Willie Cauley-Stein has flummoxed the Sacramento Kings for much of his young career. The experience of watching him for the last four years has been characterized by a wild oscillation between excitement and frustration. His inconsistency has put Sacramento’s front office and coaching staff in difficult places time after time.
Before the 2019 free agency period can begin this July, the Kings will have to make another tough decision regarding their former first-round pick.
Sacramento can obtain the right of first refusal — or ‘matching rights’ — for any contract signed by Cauley-Stein this offseason by making him a restricted free agent. They would do so by submitting a qualifying offer by June 29th. If the team submits the qualifying offer, a cap hold will count against the team’s salary figure until Cauley-Stein’s contract situation is resolved.
Free agency is tricky business, and it gets trickier with players who are hard to value. Lets break down some of the dollar amounts that may present themselves with Willie this summer.
The Qualifying Offer
Willie Cauley-Stein’s qualifying offer for this offseason is set at $6,265,631.
For most starters coming off of their rookie contract, the QO is usually a no-brainer. However, the center market is oversaturated and Cauley-Stein didn’t have a great year.
I wanted to take a look at what that $6.3 million value represents. What level of play have other teams in the league gotten at the center position for that type of money?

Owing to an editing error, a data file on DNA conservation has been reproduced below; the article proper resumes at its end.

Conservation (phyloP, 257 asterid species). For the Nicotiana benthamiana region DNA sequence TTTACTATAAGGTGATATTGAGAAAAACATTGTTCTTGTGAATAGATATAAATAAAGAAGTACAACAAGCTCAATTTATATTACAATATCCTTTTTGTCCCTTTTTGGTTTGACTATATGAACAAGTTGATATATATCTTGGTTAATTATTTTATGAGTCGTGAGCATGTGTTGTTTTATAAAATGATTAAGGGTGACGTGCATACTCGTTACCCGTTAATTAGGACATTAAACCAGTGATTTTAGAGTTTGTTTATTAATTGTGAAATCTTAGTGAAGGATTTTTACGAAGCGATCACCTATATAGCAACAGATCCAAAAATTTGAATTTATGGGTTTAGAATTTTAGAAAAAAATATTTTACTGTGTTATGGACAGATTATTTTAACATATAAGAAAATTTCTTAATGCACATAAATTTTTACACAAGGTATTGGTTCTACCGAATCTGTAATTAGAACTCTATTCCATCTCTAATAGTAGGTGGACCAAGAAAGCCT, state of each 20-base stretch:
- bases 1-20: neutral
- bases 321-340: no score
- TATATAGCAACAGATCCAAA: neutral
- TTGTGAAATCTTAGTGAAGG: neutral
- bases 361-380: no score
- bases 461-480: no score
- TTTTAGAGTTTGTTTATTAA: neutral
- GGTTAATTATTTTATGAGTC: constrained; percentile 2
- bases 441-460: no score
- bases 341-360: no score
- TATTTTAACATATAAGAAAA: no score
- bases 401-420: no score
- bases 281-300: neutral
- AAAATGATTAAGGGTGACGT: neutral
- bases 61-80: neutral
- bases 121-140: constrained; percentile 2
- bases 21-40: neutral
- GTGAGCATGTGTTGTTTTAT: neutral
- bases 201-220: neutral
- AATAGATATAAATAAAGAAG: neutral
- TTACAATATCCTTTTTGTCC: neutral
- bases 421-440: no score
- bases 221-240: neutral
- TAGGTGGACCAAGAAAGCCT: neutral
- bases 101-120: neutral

I pulled a list of every center who made between $5 million and $7.5 million this season. Only seven players hit that mark: Dewayne Dedmon, Boban Marjanovic, Montrezl Harrell, Jason Smith, Dwight Howard, DeMarcus Cousins, and Aron Baynes.
A few of these guys should be disregarded for now. Jason Smith has barely played in the last two seasons, and his contract is a vestige of the 2016 cap spike. Injuries limited Dwight Howard’s season to only 9 games. And while DeMarcus Cousins put up some impressive numbers across 30 regular season games, we can assume he would have earned a much higher salary if he were not coming off a major injury.
Looking at the guys who are left, we have a group who may be better than expected.
Dewayne Dedmon collected $7.2 million on the year. He started most games and was solid on offense, defense, and on the glass. His shooting prowess is what separates him from most centers in the game. Dedmon hit 38.4% of his 3.4 three-point attempts per game and connected on an impressive 81.4% of his free throws.
Boban Marjanovic clocked in at $7 million. He is somewhat limited as a role player, but he owns a couple elite skills. At 7’3” he is a rebounding force, and he also connected on a super-efficient 66.4% of his field goals. Boban has dropped 29 points across just two post season games this week to boot.
Montrezl Harrell made $6 million this season. He had a massive breakout and is a real candidate for Sixth Man of the Year. He put up 16.6 points per game off the bench, including an average of 21.5 against the Kings this season.
Finally there’s Aron Baynes, who earned $5.2 million. He’s another guy who plays a smaller role, but plays it well. He can shoot, he can rebound, he can protect the rim, and he can make the right decisions in crucial playoff games.